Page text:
From "Fairer Taxes for Washington"
Since the 1930s, efforts to reform Washington's tax structure to include an income tax have had to contend with a State Supreme Court ruling designating income as property. Washington's constitution requires that property taxes be uniform on a particular class of property, regular levy rates not exceed 1%, and exemptions for personal property not exceed $15,000 per head of household. A state income tax that does not meet these restrictions requires either a constitutional amendment or a
reversal of the court decision.
Several proposals to amend the constitution and adopt a general personal income tax have been approved by the necessary two-thirds majorities of both chambers of the legislature, only to be defeated by votes of the people. [Don: so our first task is to "educate" the public about why a progressive income tax would be to their benefit, both by making making taxes fairer and by explaining how government serves them.] The most recent attempt was in 1973. Some legal scholars believe that if an income tax measure passed today without a constitutional amendment and was challenged in court, there is a good chance that the Supreme Court would reverse its earlier ruling and allow the tax to stand. Others point to rulings as recent as 1999 that suggest the Court would hold to
its earlier position.
Even without the constitutional issue, passing an income tax of any kind would likely require a super-majority vote in the state legislature and a ratifying vote of the people. Initiative 601, passed in 1993, requires a two-thirds vote of both chambers in the state legislature to raise taxes and establishes a spending limit for the state. While the initiative has been amended a number of times and the super-majority provision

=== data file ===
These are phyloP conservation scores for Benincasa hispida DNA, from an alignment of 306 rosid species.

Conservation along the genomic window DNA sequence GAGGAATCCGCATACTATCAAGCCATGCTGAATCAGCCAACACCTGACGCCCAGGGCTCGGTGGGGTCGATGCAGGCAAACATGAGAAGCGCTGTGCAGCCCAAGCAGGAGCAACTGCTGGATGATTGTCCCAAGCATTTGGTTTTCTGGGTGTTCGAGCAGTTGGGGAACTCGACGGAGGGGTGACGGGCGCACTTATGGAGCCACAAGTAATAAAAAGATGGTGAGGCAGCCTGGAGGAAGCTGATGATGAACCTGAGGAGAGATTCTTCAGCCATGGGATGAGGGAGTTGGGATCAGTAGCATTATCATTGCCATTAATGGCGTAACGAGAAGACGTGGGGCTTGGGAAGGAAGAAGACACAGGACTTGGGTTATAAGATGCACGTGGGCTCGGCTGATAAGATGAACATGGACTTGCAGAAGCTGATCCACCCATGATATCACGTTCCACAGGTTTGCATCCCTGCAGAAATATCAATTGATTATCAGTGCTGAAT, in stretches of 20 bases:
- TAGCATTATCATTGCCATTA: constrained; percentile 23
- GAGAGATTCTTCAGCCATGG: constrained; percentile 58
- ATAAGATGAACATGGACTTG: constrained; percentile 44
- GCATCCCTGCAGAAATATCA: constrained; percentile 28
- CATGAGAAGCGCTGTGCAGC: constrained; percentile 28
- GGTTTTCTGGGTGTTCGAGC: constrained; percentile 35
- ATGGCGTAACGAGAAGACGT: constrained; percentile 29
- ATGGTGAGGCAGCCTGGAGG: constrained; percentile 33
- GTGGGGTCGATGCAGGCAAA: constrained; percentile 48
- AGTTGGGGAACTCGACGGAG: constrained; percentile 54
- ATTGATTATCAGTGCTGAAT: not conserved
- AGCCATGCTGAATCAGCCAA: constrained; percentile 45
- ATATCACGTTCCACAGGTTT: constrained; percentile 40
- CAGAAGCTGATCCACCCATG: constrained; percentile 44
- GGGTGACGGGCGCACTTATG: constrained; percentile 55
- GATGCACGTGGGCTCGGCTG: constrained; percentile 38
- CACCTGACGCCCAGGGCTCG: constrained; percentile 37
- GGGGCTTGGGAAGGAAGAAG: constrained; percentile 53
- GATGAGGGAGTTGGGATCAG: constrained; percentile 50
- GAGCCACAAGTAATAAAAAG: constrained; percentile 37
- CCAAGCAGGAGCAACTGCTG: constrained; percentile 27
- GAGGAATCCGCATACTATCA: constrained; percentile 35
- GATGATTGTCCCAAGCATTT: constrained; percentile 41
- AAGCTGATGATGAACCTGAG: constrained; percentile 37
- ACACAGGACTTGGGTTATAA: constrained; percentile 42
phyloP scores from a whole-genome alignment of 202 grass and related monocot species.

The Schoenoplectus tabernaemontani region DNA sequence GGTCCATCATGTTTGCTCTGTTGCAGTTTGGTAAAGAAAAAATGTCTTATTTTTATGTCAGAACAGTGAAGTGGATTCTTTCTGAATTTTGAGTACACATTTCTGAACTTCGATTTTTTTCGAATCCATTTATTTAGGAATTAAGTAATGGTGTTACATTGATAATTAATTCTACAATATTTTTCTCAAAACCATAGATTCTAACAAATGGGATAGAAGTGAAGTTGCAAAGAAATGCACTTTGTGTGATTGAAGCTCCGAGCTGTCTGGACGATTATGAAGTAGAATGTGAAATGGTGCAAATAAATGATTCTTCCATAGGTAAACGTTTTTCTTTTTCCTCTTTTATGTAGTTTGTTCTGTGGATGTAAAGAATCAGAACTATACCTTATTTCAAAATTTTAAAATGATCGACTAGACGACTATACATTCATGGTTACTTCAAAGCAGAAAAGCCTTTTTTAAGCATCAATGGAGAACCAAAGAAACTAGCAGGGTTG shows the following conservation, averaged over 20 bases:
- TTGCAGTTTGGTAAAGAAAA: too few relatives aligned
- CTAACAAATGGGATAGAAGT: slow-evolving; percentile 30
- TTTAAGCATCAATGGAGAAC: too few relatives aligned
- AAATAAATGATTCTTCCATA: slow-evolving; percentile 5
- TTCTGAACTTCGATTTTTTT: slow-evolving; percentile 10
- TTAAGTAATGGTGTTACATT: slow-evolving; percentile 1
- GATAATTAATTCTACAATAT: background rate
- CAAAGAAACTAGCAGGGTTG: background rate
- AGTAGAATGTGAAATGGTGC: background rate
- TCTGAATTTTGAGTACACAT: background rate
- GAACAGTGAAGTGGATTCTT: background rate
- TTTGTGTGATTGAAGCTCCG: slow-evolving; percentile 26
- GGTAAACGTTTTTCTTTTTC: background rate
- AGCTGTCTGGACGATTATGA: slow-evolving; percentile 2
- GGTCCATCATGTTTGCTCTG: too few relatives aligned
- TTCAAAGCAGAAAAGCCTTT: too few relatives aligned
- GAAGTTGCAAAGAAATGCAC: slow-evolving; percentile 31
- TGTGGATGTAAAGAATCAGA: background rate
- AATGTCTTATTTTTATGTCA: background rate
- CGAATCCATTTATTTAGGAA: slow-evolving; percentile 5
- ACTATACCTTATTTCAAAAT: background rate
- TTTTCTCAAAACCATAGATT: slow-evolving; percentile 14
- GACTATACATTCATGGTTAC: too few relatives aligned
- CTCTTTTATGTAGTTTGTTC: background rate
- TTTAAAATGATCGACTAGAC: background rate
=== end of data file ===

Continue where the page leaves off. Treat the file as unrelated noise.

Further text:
was temporarily suspended in 2002 and 2005, 601's restrictions remain largely in effect.18 Initiative 960, passed in November 2007, further limits the legislature's ability to raise funds without a vote of the people. The constitutionality of I-960 has not yet been determined [presumably since its super-majority requirement contradicts the "by majority" provision of the state constitution].
Unless progressives can get the word out about who benefits and who loses when government is destroyed, we'll soon be living in a libertarian "utopia": a Somalia-like state of destitution, lawlessness, and anarchy.
Tax Policy Center's "Individual State Income Tax Rates 2000-2008"
See also Thom Hartmann's well-documented and informative article "The Great Tax Con Job".
More Taxes = More Democracy.
State Senate Bill 6250 establishes a prorgressive state income tax, but because of the state constitution, the matter must be put up for a citizens' vote.
Laws governing the initiative process in Washington State
Bring on the Reagan Counter-Revolution
'High Income' tax more fair
Economic Opportunity Institute
Budget and Policy Organization
Washington State Constitution